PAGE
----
I well remember the two visits to Canada made by Sir George and his team members which gave a great impetus to Canadian badminton. The first tour in 1925 awakened Canadians to the potential of the game and by the time of the second tour in 1930 good badminton halls had been built in nearly all of our major cities, and our standard of play so improved that we gave quite a good account of ourselves in the exhibition matches played against our English visitors. I had the delightful experience of playing with Jack Muir against Sir George and R. M. White. In this match I felt I learned a little of Sir George's wonderful personality, because the match was a cliff-hanger and we exchanged comments from time to time.
I consider it was a great privilege to have known Sir George who was such a distinguished player and gentleman, the one who did more than any other individual to promote the game of badminton.
From I.C. Maconachie, Irish international, 1924-1938, and All-England mixed doubles champion, 1937
Nobody did more than Sir George Thomas to raise the image of badminton from the Saturday afternoon tea party to the world-wide skillful game which it is today.
After the first world war when the game started to make headway in Great Britain, he travelled thousands of miles demonstrating the art and the skills of the game. As a result of his efforts many new clubs were started, more tournaments were organized and competitive play in the form of leagues and county matches were soon in full swing. Any tournament in which Sir George entered was "made". It was one of the great pleasures of the game in those days to play against him, and even more so to play with him, because he frequently partnered young and promising players just to give them experience of the first class game.
Sir George was a great all-round player in his own right. His All-England record of four singles, nine doubles and eight mixed doubles championships is outstanding by any standard. He was, of course, a chess master and his badminton game was fashioned along chess lines. He was accurate, thoughtful and an extremely deceptive player, backing up his tactics with immaculate stroke play. It was probably his ability to play a really good deceptive shot when it was most needed that put him above his contemporaries. His opponents were kept in a state of uncertainty because he could despatch the shuttle with a last minute flick of the wrist to an entirely different part of the court which at first looked obvious. As one would expect, he was a good and graceful mover on the court.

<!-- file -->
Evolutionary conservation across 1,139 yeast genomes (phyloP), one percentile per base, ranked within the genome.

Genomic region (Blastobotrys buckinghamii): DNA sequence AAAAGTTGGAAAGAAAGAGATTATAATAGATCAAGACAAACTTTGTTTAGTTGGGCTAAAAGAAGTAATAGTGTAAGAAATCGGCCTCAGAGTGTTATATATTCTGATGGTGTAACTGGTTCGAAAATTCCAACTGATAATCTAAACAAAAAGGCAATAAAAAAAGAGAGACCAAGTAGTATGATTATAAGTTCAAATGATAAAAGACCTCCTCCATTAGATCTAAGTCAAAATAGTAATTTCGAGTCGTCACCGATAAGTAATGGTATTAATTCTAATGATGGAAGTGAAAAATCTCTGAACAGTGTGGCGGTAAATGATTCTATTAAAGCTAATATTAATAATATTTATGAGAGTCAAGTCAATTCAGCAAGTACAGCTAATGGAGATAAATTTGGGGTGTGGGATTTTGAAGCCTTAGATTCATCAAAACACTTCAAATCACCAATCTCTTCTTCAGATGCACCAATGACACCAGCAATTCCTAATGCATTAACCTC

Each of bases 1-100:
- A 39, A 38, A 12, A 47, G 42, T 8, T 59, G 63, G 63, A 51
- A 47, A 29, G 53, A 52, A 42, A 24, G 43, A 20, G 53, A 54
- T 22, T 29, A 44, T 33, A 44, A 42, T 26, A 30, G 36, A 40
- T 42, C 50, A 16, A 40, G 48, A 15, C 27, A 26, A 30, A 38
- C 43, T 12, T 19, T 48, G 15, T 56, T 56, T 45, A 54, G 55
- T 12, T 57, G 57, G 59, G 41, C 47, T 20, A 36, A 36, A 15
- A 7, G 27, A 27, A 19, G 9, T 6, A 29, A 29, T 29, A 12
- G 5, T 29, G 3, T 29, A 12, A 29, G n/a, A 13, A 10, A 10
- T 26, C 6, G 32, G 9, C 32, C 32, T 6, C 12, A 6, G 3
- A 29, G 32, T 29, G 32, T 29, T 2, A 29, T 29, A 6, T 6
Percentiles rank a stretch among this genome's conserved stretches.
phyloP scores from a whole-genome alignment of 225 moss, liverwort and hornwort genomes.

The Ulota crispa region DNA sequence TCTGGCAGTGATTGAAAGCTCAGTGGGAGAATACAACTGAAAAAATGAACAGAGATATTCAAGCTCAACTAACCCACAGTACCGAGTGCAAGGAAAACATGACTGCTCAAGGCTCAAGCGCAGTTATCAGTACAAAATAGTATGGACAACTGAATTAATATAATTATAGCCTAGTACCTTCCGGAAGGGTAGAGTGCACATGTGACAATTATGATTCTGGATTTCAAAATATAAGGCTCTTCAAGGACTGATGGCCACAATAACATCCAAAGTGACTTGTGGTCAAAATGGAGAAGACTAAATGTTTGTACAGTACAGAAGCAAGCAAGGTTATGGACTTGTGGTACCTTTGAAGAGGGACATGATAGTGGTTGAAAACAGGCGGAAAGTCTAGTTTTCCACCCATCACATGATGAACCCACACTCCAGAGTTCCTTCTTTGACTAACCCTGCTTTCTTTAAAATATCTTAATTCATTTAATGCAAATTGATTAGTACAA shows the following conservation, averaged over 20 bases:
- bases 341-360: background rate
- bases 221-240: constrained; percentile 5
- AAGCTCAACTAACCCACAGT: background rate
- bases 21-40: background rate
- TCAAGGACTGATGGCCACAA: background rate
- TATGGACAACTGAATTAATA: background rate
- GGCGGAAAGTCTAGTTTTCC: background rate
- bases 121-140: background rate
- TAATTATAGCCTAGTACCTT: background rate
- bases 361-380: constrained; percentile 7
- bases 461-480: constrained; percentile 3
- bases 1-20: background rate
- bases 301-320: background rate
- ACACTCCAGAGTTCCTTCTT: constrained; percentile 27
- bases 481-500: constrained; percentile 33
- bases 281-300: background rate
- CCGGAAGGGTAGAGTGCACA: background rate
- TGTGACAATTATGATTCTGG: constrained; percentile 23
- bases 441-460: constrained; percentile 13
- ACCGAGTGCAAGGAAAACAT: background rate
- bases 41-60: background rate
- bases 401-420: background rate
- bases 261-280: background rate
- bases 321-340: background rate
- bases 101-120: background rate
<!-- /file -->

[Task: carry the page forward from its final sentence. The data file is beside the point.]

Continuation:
The few singles matches which he played against the late G. S. B. Mack of Ireland. one of his contemporaries, were games for the connoisseur. Both were handsome and highly intelligent players and together they demonstrated the skill and the beauty of badminton, to the highest degree.
Sir George was dignified, but extremely courteous, never austere and greatly admired and respected by all who knew him. It is indeed fit and proper that his name should be perpetuated throughout the badminton world by the competition that bears his name.
From Mrs. H.S. Uber, English international, 1926-1951, winner of 13 All England titles, and donor of the Uber Cup
When I first started to play Badminton Sir George was, perhaps, nearing the end of his best form, but he was still a power to be reckoned with. As a beginner myself I watched him at the All-England, and admired that lovely wristy smash and that fiendishly disguised drop shot. He was a master of every stroke in the game, but outstandingly a master of the art of deception, an art so little studied in these days. During the next two or three years I played against him many times, and although he was then past his best. I can well remember the agonizing business of trying to anticipate where he was going to put the shuttle next, my feet stuttering on the ground in an effort to go in the right direction, so often it would turn out, wrong.